The new plan is expected to take prosecution and treatment into account.
Before Anita Bradley was a successful businesswoman she was addicted to the drugs that nearly killed her.
"I really had to hit the lows," she described her former heroin habit.
On Monday, April 21 Law enforcement announced the new aggressive measures to hold heroin dealers accountable to the full extent of the law.
Not counting the first quarter of this year, heroin deaths have skyrocketed locally, increasing by 50 percent since 2012. The epidemic knows no boundaries.
Much of the problem shows up in the suburbs and begins when prescription medications runout. People then turn to the cheaper alternative on the streets which is heroin.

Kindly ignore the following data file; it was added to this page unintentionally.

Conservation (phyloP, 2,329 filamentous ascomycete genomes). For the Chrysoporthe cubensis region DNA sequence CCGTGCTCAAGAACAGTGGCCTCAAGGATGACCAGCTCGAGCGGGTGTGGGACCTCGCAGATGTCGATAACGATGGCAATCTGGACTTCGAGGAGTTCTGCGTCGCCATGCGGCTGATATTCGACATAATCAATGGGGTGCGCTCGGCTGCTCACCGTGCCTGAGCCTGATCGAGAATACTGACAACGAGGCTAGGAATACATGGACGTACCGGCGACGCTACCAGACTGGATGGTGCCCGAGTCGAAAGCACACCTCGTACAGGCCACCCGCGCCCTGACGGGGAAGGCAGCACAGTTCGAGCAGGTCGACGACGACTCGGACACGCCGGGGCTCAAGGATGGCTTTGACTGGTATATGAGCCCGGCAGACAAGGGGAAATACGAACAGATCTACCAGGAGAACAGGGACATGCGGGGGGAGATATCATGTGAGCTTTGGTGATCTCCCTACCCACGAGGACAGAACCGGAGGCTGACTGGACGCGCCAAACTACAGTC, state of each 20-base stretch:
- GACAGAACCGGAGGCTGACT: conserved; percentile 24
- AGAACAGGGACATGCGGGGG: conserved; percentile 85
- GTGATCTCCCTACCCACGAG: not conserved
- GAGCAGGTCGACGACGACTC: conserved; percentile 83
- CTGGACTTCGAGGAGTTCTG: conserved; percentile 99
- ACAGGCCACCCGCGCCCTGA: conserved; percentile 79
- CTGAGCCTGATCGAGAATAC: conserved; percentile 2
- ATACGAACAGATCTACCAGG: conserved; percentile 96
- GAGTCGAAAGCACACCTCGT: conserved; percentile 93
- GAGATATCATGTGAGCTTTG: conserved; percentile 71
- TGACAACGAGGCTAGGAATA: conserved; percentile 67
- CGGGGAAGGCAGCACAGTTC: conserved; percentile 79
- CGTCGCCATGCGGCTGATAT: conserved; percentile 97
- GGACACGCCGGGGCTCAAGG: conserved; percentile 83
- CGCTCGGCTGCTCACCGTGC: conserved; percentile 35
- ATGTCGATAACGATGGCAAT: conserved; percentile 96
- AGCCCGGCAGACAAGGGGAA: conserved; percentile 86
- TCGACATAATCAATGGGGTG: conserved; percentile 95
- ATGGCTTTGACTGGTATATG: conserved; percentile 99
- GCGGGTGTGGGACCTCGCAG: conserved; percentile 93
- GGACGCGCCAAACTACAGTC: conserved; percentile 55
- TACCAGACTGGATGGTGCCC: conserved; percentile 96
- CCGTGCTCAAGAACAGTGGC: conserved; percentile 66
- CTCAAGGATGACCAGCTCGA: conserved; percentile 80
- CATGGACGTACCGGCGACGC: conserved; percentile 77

But Anita Bradley with the Northern Ohio Recovery Association says addicts must first realize they need help.
Bradley described, "They have to actually do the work. We can give them information but you got to do the work."
Beyond addicts realizing they need help, law enforcement officers now know how to deal with heroin overdoses.
Part of that instruction comes from the Cuyahoga County Medical Examiner.
"Take the power of forensic science and apply it to what is a very serious problem in our community," said Dr. Thomas Gilson.
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